• SIZE

    2-3

    1 (Small)

    The potential size of avalanche resulting from this problem.

  • LIKELIHOOD

    Likelihood-3

    Possible

    The likelihood of an avalanche resulting from this problem.

  • ADDED DANGER

    Increased Slope Danger

    Increased/Added Danger

    There is an increased risk of avalanches on these slopes:

    N - North
    NE - Northeast
    NW - Northwest

Northern aspects throughout the forecast area have a layer of surface hoar buried under the new snow. The distribution is patchy as warm temps and wind knocked some of it down in the past week. Where found it is well preserved and will persist as a problem layer for a while. In most places, the new snow has lacked the cohesion to form slab avalanches on this layer. However, new snow and wind have loaded start zones just below ridge top and it is possible to trigger small soft slab avalanches on the surface hoar in steep, >35º terrain above 7000′. The size and consequence of these slides will increase with further wind and snow. As snow consolidates slabs may propagate further creating larger avalanches.

Avoid steep start zones just below ridge top and steep convexities.

Dig below the new snow and check for the presence of surface hoar before committing to steep terrain.

Problem 2 - Loose snow

  • TYPE

    loose-dry

    Loose Dry

    Release of wet unconsolidated snow or slush. These avalanches typically occur within layers of wet snow near the surface of the snowpack, but they may quickly gouge into lower snowpack layers. Like Loose-Dry Avalanches,they start at a point and entrain snow as they move downhill, forming a fan-shaped avalanche. They generally move slowly, but can contain enough mass to cause significant damage to trees, cars or buildings. Other names for loose-wet avalanches include point-release avalanches or sluffs. Loose-wet avalanches can trigger slab avalanches that break into deeper snow layers.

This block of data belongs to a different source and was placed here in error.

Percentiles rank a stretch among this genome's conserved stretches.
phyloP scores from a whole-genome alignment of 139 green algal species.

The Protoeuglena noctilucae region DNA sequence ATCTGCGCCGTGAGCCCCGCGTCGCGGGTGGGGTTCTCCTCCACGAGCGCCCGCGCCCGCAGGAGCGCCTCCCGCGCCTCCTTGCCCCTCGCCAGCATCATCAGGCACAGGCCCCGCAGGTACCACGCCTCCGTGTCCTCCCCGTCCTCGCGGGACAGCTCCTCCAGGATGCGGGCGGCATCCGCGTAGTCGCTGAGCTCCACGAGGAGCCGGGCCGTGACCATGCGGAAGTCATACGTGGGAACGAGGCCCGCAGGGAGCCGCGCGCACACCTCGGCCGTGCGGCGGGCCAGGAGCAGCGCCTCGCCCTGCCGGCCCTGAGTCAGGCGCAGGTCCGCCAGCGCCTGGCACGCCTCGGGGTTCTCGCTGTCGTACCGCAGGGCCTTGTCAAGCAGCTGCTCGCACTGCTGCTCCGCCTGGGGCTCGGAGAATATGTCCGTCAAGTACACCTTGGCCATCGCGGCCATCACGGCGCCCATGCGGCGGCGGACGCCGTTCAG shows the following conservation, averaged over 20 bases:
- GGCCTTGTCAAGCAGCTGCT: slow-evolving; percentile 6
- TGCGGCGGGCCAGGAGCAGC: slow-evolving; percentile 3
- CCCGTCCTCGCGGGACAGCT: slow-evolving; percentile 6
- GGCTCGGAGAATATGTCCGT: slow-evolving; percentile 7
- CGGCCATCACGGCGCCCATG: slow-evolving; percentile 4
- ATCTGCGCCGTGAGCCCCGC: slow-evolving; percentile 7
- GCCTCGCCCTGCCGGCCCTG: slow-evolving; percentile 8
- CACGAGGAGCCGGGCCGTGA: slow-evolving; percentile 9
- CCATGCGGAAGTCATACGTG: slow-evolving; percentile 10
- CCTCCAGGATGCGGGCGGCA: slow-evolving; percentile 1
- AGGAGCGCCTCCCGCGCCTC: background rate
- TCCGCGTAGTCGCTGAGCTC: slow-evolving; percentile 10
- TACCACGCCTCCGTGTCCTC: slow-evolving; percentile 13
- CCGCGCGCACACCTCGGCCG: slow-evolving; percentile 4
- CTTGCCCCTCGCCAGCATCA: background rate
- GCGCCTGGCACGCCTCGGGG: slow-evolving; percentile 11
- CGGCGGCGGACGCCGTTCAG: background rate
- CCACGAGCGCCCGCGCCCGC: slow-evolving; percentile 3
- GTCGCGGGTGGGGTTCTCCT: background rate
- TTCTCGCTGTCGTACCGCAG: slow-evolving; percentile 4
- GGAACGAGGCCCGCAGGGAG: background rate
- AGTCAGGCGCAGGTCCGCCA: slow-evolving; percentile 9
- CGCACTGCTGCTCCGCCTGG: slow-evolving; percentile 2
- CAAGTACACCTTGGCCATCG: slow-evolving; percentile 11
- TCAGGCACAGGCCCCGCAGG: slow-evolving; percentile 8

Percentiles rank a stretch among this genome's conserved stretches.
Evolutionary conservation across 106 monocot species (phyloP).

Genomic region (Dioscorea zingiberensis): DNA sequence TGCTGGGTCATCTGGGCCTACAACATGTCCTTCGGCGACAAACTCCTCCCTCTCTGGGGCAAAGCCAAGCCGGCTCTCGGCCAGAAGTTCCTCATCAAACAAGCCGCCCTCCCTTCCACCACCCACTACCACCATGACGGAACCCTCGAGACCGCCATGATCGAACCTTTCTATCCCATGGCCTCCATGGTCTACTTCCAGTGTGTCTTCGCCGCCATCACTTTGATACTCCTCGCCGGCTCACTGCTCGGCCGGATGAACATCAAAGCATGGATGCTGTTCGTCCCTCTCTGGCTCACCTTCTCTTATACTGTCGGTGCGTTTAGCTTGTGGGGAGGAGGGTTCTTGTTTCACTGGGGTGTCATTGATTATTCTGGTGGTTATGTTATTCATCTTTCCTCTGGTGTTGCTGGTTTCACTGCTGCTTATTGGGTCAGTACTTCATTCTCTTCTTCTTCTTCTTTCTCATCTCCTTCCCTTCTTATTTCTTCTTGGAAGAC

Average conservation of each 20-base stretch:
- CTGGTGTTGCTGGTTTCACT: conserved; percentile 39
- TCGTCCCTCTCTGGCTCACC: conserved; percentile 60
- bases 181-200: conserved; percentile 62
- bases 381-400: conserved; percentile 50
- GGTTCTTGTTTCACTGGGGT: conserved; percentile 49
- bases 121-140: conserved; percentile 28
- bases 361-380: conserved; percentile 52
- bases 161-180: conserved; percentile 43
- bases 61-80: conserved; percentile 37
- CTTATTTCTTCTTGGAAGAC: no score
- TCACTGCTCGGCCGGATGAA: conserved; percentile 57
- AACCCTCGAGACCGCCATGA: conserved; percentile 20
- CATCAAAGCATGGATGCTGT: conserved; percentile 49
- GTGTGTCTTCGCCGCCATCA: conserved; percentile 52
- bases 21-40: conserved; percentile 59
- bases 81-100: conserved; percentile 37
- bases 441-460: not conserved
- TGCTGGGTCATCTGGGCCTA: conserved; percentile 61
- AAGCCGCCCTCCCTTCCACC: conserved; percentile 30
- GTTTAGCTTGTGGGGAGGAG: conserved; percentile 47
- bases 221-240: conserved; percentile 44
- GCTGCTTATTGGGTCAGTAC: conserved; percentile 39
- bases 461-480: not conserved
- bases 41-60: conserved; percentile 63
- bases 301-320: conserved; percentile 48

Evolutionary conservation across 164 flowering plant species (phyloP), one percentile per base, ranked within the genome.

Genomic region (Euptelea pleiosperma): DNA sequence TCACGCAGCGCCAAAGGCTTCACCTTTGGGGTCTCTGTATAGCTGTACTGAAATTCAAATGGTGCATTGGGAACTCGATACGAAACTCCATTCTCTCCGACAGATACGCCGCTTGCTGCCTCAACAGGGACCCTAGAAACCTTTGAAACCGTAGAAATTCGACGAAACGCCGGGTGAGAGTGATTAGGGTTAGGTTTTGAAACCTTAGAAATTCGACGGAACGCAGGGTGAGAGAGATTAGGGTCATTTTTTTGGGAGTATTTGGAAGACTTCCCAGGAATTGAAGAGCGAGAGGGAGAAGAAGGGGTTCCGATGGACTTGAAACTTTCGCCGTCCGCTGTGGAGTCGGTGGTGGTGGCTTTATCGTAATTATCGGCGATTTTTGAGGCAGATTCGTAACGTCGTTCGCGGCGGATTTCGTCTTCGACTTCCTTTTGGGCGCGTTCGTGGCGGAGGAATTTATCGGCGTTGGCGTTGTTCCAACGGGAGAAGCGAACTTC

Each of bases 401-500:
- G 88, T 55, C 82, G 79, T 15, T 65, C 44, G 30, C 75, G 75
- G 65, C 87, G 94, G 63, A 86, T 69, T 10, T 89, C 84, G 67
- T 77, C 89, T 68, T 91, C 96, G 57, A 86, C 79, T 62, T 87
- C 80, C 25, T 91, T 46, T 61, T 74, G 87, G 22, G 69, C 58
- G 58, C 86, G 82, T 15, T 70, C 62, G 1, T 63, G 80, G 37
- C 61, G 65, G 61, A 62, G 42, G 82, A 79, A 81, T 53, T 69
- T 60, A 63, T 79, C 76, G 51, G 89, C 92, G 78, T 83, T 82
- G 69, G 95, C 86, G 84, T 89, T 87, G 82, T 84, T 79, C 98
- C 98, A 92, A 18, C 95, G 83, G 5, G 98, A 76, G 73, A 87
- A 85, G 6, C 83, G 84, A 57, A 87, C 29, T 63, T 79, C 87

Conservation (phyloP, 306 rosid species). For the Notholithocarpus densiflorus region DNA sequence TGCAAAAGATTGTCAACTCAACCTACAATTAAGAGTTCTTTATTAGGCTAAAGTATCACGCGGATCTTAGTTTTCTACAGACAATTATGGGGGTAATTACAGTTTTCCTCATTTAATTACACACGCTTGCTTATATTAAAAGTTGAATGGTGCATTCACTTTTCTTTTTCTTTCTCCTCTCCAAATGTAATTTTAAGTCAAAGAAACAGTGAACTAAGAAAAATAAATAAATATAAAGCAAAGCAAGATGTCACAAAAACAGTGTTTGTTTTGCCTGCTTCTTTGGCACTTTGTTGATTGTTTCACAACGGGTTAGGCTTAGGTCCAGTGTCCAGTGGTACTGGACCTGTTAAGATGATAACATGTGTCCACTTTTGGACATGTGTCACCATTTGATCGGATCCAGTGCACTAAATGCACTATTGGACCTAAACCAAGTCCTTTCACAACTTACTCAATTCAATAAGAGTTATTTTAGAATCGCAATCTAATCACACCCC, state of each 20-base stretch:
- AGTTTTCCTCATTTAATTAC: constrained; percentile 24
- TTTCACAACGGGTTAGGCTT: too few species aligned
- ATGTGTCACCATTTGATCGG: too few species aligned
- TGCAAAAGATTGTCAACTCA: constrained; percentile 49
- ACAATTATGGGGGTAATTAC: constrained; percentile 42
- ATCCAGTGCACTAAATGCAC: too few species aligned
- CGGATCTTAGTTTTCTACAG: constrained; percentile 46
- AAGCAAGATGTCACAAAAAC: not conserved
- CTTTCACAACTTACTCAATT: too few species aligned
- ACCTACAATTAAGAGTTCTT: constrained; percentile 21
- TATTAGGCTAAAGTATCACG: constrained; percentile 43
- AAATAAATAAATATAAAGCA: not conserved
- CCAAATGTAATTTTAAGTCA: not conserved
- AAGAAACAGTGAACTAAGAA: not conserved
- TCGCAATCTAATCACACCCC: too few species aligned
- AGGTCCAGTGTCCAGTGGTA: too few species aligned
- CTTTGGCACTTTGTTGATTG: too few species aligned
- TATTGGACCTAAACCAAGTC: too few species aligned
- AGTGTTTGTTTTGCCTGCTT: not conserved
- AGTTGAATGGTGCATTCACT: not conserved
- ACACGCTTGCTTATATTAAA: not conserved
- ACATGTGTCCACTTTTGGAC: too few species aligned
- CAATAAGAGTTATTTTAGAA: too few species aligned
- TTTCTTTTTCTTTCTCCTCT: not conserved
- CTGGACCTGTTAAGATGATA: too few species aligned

• SIZE

    2-3

    1 (Small)

    The potential size of avalanche resulting from this problem.

  • LIKELIHOOD

    Likelihood-3

    Possible

    The likelihood of an avalanche resulting from this problem.

  • ADDED DANGER

    Increased Slope Danger

    Increased/Added Danger

    There is an increased risk of avalanches on these slopes:

    N - North
    NE - Northeast
    E - East
    SE - Southeast
    S - South
    SW - Southwest
    W - West
    NW - Northwest

On northern aspects, loose dry avalanches are possible on steep terrain. These could entrain enough snow to knock you off your feet and push you into hazards. Terrain traps will increase consequences.

On southern aspects wet loose avalanches are possible. Look for rollerballs and pinwheels. They are clues that the snowpack is changing. Move to lower angle slopes or more shaded aspects.

VIDEO

FORECAST & OUTLOOK

Snow showers possible today with generally light accumulations overall. Some breezy afternoon winds will also be possible, but mainly in areas near mountain showers. Temperatures this weekend will be warmer, likely the warmest for at least a week, and near normal. A deepening trough of low pressure along the Pacific Coast will bring progressively more moisture over the Northern Rockies starting Sunday night and continuing through at least the early part of next week. Significant mountain snow may be possible by Monday night.

This information is the sole responsibility of the Forest Service and does not apply to operating ski areas. The avalanche danger rating expires at midnight tonight but the information can help you make a more informed decision regarding travel in avalanche terrain for the next few days.

Our advisory area includes National Forest System lands in the Bitterroot Mountains from Lost Trail Pass north to Granite Pass, the Rattlesnake Mountains north of Missoula and the Southern Swan and Mission Mountains near Seeley Lake, MT. Avalanche information for the Lookout Pass/St. Regis Basin area is available from the Idaho Panhandle Avalanche Center.